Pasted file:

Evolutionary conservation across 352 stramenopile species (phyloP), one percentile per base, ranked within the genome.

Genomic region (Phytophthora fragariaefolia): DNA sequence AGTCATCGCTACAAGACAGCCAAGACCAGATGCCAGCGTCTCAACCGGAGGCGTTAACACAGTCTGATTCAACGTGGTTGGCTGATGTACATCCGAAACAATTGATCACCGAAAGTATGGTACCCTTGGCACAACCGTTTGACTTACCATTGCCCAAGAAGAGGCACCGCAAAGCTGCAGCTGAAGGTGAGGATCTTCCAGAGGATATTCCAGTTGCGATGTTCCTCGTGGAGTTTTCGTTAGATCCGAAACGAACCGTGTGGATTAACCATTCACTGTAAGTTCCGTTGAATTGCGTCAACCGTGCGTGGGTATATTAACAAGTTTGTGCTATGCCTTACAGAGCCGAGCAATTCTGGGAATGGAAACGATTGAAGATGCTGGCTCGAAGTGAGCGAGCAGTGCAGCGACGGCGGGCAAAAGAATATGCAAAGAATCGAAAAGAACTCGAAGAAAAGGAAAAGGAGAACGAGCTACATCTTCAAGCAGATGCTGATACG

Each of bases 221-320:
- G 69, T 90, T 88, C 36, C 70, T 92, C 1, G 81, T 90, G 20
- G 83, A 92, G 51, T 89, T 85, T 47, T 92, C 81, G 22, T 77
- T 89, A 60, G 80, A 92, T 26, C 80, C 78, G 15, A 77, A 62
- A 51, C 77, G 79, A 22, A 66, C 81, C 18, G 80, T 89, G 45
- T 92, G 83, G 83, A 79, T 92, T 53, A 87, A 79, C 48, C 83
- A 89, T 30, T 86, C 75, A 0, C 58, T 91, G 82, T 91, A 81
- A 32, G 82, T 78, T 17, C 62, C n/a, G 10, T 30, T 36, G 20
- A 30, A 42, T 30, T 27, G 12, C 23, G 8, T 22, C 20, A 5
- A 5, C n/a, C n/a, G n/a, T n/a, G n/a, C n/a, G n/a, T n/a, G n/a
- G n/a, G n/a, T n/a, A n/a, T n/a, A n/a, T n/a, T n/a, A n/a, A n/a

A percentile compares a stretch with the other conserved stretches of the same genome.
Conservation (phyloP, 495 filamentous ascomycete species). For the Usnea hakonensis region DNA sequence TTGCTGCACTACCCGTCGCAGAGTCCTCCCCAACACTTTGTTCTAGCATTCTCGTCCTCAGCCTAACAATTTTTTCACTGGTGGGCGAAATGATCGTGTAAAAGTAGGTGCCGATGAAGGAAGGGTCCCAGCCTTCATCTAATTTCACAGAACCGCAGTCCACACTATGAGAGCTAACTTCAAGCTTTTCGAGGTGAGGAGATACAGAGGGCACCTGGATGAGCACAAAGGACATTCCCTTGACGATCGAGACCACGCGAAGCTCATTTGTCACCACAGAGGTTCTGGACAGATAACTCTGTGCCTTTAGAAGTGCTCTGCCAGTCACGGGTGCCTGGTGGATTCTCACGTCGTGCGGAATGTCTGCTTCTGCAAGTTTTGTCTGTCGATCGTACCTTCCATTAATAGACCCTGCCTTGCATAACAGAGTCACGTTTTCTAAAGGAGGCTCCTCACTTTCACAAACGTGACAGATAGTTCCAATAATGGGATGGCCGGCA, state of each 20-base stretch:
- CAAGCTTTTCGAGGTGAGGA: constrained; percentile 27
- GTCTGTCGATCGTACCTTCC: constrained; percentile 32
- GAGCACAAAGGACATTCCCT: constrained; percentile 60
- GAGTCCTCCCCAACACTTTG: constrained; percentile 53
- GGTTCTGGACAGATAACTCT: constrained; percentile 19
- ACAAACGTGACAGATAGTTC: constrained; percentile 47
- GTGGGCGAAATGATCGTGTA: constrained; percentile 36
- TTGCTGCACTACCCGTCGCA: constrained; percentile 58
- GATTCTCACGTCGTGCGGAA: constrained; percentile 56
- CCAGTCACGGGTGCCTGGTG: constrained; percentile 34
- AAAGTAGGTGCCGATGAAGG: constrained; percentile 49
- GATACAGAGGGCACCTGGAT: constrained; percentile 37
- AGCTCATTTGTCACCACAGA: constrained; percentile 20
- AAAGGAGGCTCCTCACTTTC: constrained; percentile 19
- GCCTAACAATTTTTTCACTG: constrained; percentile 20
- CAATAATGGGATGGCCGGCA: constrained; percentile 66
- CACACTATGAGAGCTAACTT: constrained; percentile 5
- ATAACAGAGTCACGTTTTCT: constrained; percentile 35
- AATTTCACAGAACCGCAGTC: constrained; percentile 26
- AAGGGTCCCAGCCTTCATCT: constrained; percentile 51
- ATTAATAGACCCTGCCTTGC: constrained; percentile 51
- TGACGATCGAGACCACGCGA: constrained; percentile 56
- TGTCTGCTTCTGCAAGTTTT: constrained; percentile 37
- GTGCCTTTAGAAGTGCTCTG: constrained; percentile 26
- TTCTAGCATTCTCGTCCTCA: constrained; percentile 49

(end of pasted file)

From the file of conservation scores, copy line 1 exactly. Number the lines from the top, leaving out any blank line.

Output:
Evolutionary conservation across 352 stramenopile species (phyloP), one percentile per base, ranked within the genome.